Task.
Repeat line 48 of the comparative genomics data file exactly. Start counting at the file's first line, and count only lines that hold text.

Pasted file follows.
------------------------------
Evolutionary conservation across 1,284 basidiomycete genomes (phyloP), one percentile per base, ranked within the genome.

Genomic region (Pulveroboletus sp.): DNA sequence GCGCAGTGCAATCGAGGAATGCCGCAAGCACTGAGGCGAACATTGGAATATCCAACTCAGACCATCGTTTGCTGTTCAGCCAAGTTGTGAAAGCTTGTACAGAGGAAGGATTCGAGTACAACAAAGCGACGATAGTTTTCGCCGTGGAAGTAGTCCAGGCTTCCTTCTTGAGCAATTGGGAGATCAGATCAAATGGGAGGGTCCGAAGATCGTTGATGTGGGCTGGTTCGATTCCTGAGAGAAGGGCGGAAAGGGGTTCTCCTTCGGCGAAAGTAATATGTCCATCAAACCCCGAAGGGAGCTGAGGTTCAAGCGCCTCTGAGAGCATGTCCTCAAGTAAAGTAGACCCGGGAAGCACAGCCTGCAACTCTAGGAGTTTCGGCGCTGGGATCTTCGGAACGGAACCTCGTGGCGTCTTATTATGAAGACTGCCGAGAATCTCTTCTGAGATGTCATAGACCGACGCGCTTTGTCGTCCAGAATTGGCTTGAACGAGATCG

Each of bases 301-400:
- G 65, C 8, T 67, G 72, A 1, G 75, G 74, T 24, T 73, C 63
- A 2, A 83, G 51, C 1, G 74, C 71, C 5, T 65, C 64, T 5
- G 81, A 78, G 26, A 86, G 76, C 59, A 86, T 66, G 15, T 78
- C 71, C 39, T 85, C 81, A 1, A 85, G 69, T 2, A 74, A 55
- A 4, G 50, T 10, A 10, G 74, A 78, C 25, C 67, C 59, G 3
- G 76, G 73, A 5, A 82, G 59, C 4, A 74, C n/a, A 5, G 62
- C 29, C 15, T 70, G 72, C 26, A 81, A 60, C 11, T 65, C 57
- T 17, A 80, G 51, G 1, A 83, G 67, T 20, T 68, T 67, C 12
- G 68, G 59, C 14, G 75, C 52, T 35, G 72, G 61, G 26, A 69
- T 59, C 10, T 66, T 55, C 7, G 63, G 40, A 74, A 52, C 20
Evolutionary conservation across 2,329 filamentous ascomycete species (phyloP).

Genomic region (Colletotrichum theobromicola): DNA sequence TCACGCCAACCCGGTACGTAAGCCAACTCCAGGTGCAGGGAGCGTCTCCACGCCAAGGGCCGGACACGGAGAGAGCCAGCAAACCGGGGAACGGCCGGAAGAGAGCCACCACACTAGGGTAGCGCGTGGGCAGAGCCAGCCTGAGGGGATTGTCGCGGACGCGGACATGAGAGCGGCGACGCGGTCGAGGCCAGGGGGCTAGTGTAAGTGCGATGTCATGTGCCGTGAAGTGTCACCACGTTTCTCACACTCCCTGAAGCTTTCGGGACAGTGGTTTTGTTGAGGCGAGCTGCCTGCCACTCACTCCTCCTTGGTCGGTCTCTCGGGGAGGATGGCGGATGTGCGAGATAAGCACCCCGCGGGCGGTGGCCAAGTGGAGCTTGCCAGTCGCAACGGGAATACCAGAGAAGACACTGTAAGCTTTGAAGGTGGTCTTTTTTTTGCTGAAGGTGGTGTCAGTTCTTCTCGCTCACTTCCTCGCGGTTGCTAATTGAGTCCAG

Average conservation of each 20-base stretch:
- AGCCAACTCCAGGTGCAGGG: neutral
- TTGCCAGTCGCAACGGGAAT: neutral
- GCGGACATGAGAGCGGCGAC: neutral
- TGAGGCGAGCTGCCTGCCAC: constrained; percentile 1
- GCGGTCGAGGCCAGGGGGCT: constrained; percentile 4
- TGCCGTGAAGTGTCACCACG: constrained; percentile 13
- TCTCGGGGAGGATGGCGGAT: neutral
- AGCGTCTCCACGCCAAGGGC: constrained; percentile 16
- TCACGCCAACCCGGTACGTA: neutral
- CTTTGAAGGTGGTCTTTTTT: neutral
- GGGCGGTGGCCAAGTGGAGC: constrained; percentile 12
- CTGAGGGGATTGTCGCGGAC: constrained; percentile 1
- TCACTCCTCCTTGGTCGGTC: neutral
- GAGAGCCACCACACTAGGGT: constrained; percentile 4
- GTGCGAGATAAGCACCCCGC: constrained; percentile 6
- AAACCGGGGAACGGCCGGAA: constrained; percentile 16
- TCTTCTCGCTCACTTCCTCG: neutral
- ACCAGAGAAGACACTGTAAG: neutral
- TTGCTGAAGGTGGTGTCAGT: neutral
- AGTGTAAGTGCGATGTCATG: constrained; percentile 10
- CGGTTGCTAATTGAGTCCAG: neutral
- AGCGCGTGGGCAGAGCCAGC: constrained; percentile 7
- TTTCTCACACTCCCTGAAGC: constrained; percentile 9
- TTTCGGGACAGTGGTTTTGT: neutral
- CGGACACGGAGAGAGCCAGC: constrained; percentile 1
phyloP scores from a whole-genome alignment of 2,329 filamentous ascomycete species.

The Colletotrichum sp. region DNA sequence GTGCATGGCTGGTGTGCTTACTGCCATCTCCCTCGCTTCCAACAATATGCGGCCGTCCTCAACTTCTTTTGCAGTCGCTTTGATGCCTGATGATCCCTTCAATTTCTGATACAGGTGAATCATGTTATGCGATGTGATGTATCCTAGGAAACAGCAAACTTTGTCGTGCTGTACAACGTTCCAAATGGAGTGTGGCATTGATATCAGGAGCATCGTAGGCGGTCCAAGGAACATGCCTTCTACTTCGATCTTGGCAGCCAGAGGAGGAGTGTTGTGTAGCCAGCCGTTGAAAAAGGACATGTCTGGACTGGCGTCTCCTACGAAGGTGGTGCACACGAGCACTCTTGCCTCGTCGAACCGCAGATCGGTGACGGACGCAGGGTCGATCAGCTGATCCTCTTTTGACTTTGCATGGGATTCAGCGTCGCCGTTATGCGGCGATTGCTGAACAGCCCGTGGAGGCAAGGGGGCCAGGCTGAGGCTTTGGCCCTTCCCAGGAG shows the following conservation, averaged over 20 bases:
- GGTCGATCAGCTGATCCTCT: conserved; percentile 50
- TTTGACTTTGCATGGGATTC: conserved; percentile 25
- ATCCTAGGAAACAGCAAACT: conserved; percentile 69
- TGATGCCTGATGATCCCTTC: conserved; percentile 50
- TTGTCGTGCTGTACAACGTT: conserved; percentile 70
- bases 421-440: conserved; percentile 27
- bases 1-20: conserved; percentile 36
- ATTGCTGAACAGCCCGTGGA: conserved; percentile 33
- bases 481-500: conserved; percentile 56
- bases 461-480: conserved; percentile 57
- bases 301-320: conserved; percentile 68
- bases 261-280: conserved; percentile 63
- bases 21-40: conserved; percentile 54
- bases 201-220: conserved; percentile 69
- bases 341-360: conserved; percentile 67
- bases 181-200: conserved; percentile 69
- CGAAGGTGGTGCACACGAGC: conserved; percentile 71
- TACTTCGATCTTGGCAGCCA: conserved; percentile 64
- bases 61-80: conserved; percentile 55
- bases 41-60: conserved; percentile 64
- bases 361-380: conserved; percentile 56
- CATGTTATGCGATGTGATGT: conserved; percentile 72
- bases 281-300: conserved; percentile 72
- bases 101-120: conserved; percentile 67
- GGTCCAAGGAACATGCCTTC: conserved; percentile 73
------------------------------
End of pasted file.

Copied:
- TTGTCGTGCTGTACAACGTT: conserved; percentile 70